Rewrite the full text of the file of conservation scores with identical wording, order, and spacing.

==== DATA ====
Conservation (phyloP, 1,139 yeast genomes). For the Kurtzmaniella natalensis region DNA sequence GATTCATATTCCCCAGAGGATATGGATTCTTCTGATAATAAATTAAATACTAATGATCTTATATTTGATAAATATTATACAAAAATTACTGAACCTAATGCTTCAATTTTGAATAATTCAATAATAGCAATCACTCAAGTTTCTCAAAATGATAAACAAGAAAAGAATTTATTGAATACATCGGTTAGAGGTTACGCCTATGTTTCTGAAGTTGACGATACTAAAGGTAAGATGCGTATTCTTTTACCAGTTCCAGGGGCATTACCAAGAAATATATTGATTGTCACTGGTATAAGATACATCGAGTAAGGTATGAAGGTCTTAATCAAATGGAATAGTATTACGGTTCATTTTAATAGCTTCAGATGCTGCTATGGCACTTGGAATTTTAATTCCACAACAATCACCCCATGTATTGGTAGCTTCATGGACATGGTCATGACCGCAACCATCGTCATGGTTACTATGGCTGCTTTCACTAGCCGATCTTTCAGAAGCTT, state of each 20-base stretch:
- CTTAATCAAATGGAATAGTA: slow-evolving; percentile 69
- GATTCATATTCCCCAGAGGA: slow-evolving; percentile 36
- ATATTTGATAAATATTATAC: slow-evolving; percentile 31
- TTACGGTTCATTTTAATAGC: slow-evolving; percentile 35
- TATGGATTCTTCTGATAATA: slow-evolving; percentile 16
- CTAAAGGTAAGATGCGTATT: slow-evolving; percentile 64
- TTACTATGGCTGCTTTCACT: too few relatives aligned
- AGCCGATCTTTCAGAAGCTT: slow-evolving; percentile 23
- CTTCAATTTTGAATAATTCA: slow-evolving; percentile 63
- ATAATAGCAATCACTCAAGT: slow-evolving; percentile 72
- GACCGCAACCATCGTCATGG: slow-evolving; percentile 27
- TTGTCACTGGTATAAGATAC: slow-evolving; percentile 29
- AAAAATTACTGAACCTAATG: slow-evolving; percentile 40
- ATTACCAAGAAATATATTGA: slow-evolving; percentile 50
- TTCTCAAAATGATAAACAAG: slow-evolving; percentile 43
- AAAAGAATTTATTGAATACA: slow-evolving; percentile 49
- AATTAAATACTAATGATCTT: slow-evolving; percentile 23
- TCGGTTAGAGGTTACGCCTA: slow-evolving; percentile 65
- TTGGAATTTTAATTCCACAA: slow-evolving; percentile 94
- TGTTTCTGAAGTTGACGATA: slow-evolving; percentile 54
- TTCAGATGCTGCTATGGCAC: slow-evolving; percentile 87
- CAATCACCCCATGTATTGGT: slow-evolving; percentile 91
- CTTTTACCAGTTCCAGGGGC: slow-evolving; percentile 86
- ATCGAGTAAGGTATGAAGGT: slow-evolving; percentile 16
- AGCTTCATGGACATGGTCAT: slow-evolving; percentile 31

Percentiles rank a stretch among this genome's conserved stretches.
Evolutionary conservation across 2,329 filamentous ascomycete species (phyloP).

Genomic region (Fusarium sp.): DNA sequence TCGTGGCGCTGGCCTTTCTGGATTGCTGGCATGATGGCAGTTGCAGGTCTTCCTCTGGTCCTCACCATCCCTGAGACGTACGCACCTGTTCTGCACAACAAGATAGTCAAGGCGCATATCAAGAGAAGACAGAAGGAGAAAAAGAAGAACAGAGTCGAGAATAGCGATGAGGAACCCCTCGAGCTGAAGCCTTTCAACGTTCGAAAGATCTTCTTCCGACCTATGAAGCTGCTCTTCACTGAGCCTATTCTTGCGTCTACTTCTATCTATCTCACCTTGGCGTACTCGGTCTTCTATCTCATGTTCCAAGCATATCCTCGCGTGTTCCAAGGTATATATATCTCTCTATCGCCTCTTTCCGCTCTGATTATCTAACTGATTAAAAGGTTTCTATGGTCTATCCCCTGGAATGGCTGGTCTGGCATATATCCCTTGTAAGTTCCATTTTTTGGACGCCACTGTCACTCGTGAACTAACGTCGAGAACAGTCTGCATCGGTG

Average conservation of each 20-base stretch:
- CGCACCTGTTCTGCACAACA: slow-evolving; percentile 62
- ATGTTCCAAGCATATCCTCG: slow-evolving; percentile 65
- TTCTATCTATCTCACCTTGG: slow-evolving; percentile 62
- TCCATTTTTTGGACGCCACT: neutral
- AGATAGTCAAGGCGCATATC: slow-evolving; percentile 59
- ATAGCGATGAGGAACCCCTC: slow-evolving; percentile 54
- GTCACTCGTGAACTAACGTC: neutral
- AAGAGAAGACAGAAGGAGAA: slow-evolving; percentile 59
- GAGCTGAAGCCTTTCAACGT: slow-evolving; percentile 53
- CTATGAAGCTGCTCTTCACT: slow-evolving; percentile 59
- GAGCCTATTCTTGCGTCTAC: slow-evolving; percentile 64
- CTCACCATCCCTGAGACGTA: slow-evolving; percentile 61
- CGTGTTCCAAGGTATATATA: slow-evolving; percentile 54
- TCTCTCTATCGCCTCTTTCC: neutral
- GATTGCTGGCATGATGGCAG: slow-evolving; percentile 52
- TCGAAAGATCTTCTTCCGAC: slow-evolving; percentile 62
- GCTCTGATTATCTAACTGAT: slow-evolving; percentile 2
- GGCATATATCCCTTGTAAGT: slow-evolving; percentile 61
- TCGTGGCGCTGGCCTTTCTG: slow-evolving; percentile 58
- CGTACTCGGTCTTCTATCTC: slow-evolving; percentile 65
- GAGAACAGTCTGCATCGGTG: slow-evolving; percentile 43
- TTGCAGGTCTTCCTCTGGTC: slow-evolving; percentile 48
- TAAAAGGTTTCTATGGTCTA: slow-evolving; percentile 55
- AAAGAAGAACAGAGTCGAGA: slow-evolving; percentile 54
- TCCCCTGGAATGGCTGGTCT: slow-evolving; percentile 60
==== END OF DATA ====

Conservation (phyloP, 1,139 yeast genomes). For the Kurtzmaniella natalensis region DNA sequence GATTCATATTCCCCAGAGGATATGGATTCTTCTGATAATAAATTAAATACTAATGATCTTATATTTGATAAATATTATACAAAAATTACTGAACCTAATGCTTCAATTTTGAATAATTCAATAATAGCAATCACTCAAGTTTCTCAAAATGATAAACAAGAAAAGAATTTATTGAATACATCGGTTAGAGGTTACGCCTATGTTTCTGAAGTTGACGATACTAAAGGTAAGATGCGTATTCTTTTACCAGTTCCAGGGGCATTACCAAGAAATATATTGATTGTCACTGGTATAAGATACATCGAGTAAGGTATGAAGGTCTTAATCAAATGGAATAGTATTACGGTTCATTTTAATAGCTTCAGATGCTGCTATGGCACTTGGAATTTTAATTCCACAACAATCACCCCATGTATTGGTAGCTTCATGGACATGGTCATGACCGCAACCATCGTCATGGTTACTATGGCTGCTTTCACTAGCCGATCTTTCAGAAGCTT, state of each 20-base stretch:
- CTTAATCAAATGGAATAGTA: slow-evolving; percentile 69
- GATTCATATTCCCCAGAGGA: slow-evolving; percentile 36
- ATATTTGATAAATATTATAC: slow-evolving; percentile 31
- TTACGGTTCATTTTAATAGC: slow-evolving; percentile 35
- TATGGATTCTTCTGATAATA: slow-evolving; percentile 16
- CTAAAGGTAAGATGCGTATT: slow-evolving; percentile 64
- TTACTATGGCTGCTTTCACT: too few relatives aligned
- AGCCGATCTTTCAGAAGCTT: slow-evolving; percentile 23
- CTTCAATTTTGAATAATTCA: slow-evolving; percentile 63
- ATAATAGCAATCACTCAAGT: slow-evolving; percentile 72
- GACCGCAACCATCGTCATGG: slow-evolving; percentile 27
- TTGTCACTGGTATAAGATAC: slow-evolving; percentile 29
- AAAAATTACTGAACCTAATG: slow-evolving; percentile 40
- ATTACCAAGAAATATATTGA: slow-evolving; percentile 50
- TTCTCAAAATGATAAACAAG: slow-evolving; percentile 43
- AAAAGAATTTATTGAATACA: slow-evolving; percentile 49
- AATTAAATACTAATGATCTT: slow-evolving; percentile 23
- TCGGTTAGAGGTTACGCCTA: slow-evolving; percentile 65
- TTGGAATTTTAATTCCACAA: slow-evolving; percentile 94
- TGTTTCTGAAGTTGACGATA: slow-evolving; percentile 54
- TTCAGATGCTGCTATGGCAC: slow-evolving; percentile 87
- CAATCACCCCATGTATTGGT: slow-evolving; percentile 91
- CTTTTACCAGTTCCAGGGGC: slow-evolving; percentile 86
- ATCGAGTAAGGTATGAAGGT: slow-evolving; percentile 16
- AGCTTCATGGACATGGTCAT: slow-evolving; percentile 31

Percentiles rank a stretch among this genome's conserved stretches.
Evolutionary conservation across 2,329 filamentous ascomycete species (phyloP).

Genomic region (Fusarium sp.): DNA sequence TCGTGGCGCTGGCCTTTCTGGATTGCTGGCATGATGGCAGTTGCAGGTCTTCCTCTGGTCCTCACCATCCCTGAGACGTACGCACCTGTTCTGCACAACAAGATAGTCAAGGCGCATATCAAGAGAAGACAGAAGGAGAAAAAGAAGAACAGAGTCGAGAATAGCGATGAGGAACCCCTCGAGCTGAAGCCTTTCAACGTTCGAAAGATCTTCTTCCGACCTATGAAGCTGCTCTTCACTGAGCCTATTCTTGCGTCTACTTCTATCTATCTCACCTTGGCGTACTCGGTCTTCTATCTCATGTTCCAAGCATATCCTCGCGTGTTCCAAGGTATATATATCTCTCTATCGCCTCTTTCCGCTCTGATTATCTAACTGATTAAAAGGTTTCTATGGTCTATCCCCTGGAATGGCTGGTCTGGCATATATCCCTTGTAAGTTCCATTTTTTGGACGCCACTGTCACTCGTGAACTAACGTCGAGAACAGTCTGCATCGGTG

Average conservation of each 20-base stretch:
- CGCACCTGTTCTGCACAACA: slow-evolving; percentile 62
- ATGTTCCAAGCATATCCTCG: slow-evolving; percentile 65
- TTCTATCTATCTCACCTTGG: slow-evolving; percentile 62
- TCCATTTTTTGGACGCCACT: neutral
- AGATAGTCAAGGCGCATATC: slow-evolving; percentile 59
- ATAGCGATGAGGAACCCCTC: slow-evolving; percentile 54
- GTCACTCGTGAACTAACGTC: neutral
- AAGAGAAGACAGAAGGAGAA: slow-evolving; percentile 59
- GAGCTGAAGCCTTTCAACGT: slow-evolving; percentile 53
- CTATGAAGCTGCTCTTCACT: slow-evolving; percentile 59
- GAGCCTATTCTTGCGTCTAC: slow-evolving; percentile 64
- CTCACCATCCCTGAGACGTA: slow-evolving; percentile 61
- CGTGTTCCAAGGTATATATA: slow-evolving; percentile 54
- TCTCTCTATCGCCTCTTTCC: neutral
- GATTGCTGGCATGATGGCAG: slow-evolving; percentile 52
- TCGAAAGATCTTCTTCCGAC: slow-evolving; percentile 62
- GCTCTGATTATCTAACTGAT: slow-evolving; percentile 2
- GGCATATATCCCTTGTAAGT: slow-evolving; percentile 61
- TCGTGGCGCTGGCCTTTCTG: slow-evolving; percentile 58
- CGTACTCGGTCTTCTATCTC: slow-evolving; percentile 65
- GAGAACAGTCTGCATCGGTG: slow-evolving; percentile 43
- TTGCAGGTCTTCCTCTGGTC: slow-evolving; percentile 48
- TAAAAGGTTTCTATGGTCTA: slow-evolving; percentile 55
- AAAGAAGAACAGAGTCGAGA: slow-evolving; percentile 54
- TCCCCTGGAATGGCTGGTCT: slow-evolving; percentile 60